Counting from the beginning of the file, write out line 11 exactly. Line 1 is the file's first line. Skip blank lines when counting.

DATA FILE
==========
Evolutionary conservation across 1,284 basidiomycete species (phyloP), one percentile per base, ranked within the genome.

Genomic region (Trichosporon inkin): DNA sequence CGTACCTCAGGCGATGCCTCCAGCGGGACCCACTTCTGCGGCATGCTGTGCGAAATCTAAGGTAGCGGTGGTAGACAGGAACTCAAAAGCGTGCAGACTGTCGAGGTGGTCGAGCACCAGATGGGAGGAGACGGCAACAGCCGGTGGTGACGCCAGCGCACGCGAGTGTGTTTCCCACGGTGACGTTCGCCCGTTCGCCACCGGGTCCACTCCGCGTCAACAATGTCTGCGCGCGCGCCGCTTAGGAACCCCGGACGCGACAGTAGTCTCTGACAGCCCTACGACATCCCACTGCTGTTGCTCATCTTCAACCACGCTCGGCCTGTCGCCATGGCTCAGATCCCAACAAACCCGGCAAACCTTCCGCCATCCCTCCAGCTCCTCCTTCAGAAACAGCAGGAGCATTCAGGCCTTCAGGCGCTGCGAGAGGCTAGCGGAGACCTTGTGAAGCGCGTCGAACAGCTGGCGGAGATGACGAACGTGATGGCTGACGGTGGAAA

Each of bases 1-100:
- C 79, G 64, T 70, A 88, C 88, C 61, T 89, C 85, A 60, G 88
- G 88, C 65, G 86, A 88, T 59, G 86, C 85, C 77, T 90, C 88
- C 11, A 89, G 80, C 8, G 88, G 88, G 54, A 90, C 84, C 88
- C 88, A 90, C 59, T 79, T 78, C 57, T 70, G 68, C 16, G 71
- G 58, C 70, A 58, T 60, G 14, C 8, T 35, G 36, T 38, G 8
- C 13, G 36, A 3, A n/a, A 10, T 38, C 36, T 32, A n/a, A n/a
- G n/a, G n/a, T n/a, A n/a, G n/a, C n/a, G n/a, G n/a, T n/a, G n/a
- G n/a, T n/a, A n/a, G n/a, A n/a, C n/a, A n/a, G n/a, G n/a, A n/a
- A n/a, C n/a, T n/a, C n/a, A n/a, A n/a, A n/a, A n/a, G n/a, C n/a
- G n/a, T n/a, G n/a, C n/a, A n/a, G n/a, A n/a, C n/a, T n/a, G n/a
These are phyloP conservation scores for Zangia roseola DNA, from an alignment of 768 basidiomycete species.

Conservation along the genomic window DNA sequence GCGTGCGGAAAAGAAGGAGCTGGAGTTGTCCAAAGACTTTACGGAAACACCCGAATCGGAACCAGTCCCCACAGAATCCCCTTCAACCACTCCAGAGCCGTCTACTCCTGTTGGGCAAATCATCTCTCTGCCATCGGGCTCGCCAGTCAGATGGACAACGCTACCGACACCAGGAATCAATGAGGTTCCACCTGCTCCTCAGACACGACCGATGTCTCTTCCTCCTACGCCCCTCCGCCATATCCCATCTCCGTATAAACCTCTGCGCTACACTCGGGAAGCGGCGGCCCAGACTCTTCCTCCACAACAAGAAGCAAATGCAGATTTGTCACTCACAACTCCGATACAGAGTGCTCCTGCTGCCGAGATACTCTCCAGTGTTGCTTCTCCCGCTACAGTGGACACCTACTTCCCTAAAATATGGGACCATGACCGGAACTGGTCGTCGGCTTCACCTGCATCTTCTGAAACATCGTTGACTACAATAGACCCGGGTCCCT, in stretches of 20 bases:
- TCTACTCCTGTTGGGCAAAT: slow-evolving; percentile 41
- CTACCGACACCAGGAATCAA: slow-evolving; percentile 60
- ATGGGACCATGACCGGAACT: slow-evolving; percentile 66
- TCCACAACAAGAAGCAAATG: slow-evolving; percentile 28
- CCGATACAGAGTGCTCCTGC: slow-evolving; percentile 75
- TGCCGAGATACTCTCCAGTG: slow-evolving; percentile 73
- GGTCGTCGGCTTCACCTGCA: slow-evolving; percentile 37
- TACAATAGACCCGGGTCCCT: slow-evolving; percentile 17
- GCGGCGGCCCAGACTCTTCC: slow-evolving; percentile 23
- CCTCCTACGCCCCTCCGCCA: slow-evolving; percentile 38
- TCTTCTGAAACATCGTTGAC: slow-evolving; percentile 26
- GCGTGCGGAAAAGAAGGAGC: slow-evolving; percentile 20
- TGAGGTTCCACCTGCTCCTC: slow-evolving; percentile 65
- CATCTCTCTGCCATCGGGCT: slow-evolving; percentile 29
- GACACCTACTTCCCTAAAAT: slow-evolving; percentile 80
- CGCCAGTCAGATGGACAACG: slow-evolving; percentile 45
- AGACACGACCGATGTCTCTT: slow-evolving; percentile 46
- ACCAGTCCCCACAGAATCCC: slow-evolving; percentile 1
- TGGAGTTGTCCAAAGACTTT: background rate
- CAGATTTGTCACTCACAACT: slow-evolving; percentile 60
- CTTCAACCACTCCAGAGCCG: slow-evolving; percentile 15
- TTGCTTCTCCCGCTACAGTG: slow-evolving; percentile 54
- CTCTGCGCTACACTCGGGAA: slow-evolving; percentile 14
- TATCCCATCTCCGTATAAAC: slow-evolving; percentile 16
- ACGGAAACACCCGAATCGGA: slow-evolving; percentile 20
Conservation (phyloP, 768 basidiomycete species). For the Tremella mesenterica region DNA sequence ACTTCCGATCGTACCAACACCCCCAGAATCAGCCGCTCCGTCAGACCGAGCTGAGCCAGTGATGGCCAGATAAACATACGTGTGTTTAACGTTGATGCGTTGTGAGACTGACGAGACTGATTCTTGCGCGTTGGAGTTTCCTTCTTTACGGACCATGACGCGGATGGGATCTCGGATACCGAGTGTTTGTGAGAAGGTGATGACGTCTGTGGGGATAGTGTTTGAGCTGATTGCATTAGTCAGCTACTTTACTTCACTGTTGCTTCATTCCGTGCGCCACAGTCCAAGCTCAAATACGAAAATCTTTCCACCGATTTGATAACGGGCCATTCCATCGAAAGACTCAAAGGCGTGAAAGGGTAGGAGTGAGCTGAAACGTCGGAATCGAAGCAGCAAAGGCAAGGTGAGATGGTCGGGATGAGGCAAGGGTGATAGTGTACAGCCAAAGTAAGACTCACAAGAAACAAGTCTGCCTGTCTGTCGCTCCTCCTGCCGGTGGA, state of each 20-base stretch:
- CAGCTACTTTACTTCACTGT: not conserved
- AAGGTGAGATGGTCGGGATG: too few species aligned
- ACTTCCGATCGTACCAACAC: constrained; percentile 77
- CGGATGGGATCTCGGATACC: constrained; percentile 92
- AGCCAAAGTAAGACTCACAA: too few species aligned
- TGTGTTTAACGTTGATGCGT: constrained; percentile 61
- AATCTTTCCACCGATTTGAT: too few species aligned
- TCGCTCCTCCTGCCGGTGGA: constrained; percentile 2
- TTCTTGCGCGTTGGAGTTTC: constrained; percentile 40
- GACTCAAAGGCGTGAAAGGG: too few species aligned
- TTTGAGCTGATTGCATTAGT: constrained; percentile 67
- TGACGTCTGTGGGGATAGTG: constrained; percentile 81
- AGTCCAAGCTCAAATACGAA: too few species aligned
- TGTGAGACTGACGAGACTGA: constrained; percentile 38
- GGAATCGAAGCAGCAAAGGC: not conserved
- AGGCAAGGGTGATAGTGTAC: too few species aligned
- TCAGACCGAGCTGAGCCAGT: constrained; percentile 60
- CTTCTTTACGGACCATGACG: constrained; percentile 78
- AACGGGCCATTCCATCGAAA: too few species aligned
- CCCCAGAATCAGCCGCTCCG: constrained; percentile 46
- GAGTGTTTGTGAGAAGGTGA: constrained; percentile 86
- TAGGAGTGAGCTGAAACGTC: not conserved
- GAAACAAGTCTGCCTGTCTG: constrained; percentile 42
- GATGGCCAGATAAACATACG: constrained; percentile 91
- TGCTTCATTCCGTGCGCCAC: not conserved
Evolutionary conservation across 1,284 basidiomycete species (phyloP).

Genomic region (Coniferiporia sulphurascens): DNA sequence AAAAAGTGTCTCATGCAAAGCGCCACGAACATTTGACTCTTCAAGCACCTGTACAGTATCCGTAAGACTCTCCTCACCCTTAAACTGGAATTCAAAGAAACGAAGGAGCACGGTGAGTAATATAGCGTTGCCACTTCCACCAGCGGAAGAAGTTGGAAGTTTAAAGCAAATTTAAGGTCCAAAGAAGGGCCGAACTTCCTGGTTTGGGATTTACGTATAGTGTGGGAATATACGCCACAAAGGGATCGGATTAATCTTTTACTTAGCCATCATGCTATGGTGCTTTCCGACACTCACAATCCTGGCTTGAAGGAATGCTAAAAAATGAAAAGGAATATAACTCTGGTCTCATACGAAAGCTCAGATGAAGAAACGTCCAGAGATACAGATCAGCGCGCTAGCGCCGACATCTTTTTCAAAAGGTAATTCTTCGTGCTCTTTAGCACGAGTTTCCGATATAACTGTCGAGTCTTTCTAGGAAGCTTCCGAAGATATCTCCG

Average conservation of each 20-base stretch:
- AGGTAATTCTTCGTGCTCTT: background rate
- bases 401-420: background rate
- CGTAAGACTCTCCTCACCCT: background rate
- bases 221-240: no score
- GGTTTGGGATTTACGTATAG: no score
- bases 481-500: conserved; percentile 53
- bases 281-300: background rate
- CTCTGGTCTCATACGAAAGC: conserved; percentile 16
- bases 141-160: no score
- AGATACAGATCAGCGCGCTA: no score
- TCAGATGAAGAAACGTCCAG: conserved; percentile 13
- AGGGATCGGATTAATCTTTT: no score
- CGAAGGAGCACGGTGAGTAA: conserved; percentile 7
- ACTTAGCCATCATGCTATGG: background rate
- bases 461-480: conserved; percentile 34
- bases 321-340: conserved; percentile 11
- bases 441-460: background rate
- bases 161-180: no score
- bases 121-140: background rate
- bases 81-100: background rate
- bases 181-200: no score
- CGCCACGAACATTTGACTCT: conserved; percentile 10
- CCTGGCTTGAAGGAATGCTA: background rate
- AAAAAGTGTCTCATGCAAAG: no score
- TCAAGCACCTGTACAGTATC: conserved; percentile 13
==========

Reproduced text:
- G n/a, T n/a, A n/a, G n/a, A n/a, C n/a, A n/a, G n/a, G n/a, A n/a